These 6 Coffee Marketing Tricks Are a Perfect Blend for Your Cannabis Brand
Cannabis and coffee are similar industries in many ways.
Both markets grow from a strong love for a plant (cannabis/coffee beans), both have developed a multitude of processing options (THC activation methods/roasting levels) and their customers enjoy a wide variety of consumption methods (flower, concentrates, etc./espresso, drip, cold brew, etc.).
It's natural for these industries to blend well. Cannabis brands including Willie’s Reserve and Jane West have launched lines of CBD coffees. Investment groups including Canaccord Genuity believe beverages infused with THC and CBD have the potential to become a $600 million market in the next four years.
Savvy cannabis brands should take note of these six artisan coffee branding practices to generate buzz around their cannabis business.
1. Get nerdy about your product.
There’s a pretty good chance that what excites you as a cannabis geek will get your customers geeking out, too, so let your geek flag fly on your menus, website and packaging.
From the plant species to the growing conditions to the harvesting process, coffee and cannabis users alike love to learn more about the plants they cherish.
Brandywine Coffee Roasters, like many craft coffee brands, inscribes on their packaging every delicious detail of their products, from the farmer's name to the altitude where the beans grew. Eager readers devour it.
Telling customers the time of harvest doesn't directly make for a better blunt or cup of coffee, but it creates a connection with the source of the product that enhances the consumer's overall experience. Whether you grow, process or dispense cannabis, tell the story of how it is crafted for quality and potency.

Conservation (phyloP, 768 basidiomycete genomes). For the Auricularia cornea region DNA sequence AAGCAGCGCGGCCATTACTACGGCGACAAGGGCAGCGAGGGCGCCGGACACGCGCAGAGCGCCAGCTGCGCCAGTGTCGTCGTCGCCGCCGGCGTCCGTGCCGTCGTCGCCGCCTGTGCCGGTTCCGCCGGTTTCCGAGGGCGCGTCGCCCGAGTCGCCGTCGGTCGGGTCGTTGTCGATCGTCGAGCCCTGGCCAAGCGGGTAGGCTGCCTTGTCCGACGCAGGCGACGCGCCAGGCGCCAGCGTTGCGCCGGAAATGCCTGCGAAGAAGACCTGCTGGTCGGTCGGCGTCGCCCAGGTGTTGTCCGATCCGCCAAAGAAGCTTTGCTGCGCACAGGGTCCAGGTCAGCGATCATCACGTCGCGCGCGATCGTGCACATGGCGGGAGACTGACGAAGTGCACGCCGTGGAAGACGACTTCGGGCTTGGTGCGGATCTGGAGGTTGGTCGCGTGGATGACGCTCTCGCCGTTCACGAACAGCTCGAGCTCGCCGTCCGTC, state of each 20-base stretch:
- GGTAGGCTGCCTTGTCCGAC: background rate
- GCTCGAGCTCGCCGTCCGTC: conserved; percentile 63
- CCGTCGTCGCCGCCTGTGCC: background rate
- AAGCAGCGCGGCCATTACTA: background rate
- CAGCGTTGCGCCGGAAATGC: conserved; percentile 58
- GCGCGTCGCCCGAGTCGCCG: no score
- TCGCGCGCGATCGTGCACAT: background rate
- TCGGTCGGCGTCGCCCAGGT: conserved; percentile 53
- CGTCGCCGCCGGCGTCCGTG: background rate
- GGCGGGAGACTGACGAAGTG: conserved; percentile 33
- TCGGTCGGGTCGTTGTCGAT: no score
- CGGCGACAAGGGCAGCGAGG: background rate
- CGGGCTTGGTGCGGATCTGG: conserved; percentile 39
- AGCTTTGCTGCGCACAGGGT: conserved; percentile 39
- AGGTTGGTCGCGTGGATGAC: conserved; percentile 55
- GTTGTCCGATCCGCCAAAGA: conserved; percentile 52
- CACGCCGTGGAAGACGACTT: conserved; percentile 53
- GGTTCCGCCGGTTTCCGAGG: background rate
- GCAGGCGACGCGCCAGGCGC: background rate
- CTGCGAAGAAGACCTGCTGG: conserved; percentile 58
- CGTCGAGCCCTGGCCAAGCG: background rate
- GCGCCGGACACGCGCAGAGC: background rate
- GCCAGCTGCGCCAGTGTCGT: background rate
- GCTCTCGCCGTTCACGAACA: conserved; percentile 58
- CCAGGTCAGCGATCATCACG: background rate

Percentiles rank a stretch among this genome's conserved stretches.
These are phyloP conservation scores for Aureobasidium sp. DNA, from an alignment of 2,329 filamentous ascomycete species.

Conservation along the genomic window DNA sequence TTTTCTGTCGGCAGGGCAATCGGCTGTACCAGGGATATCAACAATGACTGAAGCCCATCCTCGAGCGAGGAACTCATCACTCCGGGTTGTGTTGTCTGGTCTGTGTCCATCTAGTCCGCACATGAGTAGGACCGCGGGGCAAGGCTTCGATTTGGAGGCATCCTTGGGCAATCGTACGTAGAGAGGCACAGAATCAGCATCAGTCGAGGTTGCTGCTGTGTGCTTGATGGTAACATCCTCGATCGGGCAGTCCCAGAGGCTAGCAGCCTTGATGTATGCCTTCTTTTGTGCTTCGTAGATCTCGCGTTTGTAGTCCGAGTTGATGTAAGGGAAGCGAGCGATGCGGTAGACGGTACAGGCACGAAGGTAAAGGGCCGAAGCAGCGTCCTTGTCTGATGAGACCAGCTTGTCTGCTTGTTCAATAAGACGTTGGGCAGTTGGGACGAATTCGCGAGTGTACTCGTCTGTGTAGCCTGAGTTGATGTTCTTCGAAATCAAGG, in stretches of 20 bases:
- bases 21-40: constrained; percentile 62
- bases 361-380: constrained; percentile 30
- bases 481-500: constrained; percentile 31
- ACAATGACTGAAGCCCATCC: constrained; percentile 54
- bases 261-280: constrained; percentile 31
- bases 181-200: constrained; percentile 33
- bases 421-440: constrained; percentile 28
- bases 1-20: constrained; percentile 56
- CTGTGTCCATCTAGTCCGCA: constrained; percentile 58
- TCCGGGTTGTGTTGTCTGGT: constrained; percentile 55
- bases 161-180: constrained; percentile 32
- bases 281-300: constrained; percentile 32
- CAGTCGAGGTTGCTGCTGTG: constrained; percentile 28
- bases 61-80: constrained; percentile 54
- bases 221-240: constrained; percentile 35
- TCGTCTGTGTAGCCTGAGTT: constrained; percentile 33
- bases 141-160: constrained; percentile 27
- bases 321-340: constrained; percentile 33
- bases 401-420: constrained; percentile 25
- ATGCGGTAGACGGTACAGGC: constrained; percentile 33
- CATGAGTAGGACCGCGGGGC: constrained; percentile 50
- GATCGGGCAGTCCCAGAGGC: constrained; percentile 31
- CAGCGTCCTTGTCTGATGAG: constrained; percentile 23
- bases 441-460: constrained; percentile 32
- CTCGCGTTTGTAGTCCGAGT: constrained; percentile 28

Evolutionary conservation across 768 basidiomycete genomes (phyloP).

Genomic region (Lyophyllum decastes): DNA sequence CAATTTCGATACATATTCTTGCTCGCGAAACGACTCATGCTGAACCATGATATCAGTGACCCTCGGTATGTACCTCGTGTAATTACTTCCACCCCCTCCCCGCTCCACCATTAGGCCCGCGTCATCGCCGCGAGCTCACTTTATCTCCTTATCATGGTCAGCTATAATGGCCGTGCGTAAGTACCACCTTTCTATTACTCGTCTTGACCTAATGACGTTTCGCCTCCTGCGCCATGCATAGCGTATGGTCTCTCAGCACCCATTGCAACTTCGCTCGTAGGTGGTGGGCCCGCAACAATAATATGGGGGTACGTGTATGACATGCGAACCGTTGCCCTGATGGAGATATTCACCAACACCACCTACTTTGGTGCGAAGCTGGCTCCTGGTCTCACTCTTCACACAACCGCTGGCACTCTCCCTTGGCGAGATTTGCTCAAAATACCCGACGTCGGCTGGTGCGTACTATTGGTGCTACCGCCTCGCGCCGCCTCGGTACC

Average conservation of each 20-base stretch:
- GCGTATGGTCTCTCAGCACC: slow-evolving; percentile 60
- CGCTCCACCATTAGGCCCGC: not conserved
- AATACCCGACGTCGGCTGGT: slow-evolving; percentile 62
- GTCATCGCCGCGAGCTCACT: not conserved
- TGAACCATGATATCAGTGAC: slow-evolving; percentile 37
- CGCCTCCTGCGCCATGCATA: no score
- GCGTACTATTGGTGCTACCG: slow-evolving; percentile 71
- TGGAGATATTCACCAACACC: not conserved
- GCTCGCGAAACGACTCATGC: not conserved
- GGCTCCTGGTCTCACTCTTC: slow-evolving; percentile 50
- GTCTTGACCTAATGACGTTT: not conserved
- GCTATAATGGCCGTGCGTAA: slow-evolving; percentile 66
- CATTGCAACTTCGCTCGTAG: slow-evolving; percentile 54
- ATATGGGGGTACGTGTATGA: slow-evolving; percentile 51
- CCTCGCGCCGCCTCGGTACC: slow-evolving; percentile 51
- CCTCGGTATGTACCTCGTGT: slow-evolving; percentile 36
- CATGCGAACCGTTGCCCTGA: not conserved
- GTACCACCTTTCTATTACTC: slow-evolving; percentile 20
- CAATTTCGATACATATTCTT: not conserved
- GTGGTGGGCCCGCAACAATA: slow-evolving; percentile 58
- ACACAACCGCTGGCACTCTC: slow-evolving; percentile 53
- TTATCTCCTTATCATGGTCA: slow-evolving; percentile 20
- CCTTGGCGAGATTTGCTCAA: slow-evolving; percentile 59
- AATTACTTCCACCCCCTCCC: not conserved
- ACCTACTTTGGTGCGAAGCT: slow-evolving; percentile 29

2. Guide your customers to better consumption.
No matter if they are talking with a budtender or barista, no one likes being clueless about what to order.
Counter Culture Coffee has made coffee education a key component of their brand to save new customers from feeling like idiots. Across the US, Counter Culture cafes feature Training Centers for lessons on home brewing, cupping fundamentals and the long history of coffee culture. Coffee lovers leave confident and Counter Culture Coffee got to be their hero.
The innovative cannabis industry is always exploring new ways to consume the plant, from new processing methods to techy tools like Pax vape pens. Longtime cannabis users may be unaware of innovations that might enhance their established ritual. Think about what they may be missing out on but don't know to ask about. Listen to your customer and be ready with both answers and suggestions.
3. Create a like-minded community.
As legalization and consumption of cannabis grows across the US, brands need authentic ways to get involved and make a difference. Make it easier for yourself by finding a few collaborative partners -- iife and business are both better when you surround yourself with awesome people. The team at Stumptown Coffee in Portland, Oregon, are experts at co-branded collaborations that expand their brand beyond the coffee shop.